Redick also advised against last-minute cramming: “Don’t try to study at the last minute,” she said. “It’s ridiculous. If you don’t have it now, you’re not going to have it.”

Key 4: Learn to navigate the examination process

Every examination process is different, and those differences can tell candidates a lot about not just what they need to do to succeed. According to Redick, this is why a full understanding of the oral and written elements of each police promotional process is a must. She covered a wide range of tips for effective pre-exam studying and actual performance during exams during the webinar.

A typical useful tip: When reviewing departmental manuals, focus on the information that applies to the position being studied for. “If you’re going for a sergeant position, then look for the things that a sergeant shall or should or may need to know,” Redick said.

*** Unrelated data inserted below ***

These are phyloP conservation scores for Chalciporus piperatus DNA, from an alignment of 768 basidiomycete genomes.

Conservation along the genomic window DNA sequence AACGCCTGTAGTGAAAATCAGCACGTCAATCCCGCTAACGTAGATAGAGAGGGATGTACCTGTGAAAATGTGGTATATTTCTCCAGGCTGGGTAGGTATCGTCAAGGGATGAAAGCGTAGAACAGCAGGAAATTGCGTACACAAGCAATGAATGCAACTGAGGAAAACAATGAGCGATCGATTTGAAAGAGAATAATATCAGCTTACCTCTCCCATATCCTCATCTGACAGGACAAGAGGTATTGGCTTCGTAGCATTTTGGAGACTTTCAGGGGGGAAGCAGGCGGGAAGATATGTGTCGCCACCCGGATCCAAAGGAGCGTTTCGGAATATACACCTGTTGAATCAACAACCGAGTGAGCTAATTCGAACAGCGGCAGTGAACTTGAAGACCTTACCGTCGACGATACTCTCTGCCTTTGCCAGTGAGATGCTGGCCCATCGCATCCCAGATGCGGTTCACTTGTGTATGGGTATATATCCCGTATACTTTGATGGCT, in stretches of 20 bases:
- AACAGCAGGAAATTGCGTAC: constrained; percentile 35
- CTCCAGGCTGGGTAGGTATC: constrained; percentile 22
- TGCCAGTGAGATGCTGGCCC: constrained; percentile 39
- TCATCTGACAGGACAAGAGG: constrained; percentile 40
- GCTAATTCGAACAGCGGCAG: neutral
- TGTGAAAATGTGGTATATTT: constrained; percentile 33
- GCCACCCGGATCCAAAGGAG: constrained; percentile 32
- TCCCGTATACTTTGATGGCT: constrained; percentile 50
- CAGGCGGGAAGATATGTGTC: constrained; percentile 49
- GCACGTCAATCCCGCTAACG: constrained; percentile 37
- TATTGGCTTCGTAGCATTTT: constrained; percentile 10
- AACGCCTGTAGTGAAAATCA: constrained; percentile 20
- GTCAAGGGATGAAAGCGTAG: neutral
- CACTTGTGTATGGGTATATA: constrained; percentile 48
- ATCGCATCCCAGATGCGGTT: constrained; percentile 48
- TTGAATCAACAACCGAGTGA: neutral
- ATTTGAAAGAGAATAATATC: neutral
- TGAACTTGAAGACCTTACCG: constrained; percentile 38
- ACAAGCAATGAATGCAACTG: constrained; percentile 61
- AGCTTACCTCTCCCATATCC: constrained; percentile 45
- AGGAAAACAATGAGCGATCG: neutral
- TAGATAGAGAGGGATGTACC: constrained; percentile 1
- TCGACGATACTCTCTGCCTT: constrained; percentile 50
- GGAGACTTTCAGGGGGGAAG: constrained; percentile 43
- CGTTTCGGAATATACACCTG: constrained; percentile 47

Key 5: What to do during the “wait”

Once you’ve taken the promotional exam, now what? Jonni Redick has taken (and passed) many exams during her 29-year career, so she knows all about the “wait” for actual promotional opportunities to come along. “Again, I’ve failed twice,” she told attendees. “I was at the bottom of the list as a sergeant and I was at the bottom of the list the first time I took the captain’s test, but I stayed positive.”

With perseverance and continued hard work, Jonni Redick got her opportunities and advanced up the career ladder. This being said, there is nothing wrong with being satisfied with one’s current position. “Either way is okay because it’s your decision,” she said.


Ongoing promotion throughout a police career is a manageable, achievable goal for competent dedicated officers. The key to success is to manage the process in a thoughtful, strategic and ongoing basis, with intelligent study and exam-taking techniques.

NEXT STEP: Watch Police1’s on-demand webinar on promotional interview & assessment center testing tips

James Careless is an award-winning freelance writer who covers the public safety sector. His articles have been published in fire, EMS and law enforcement publications across North America.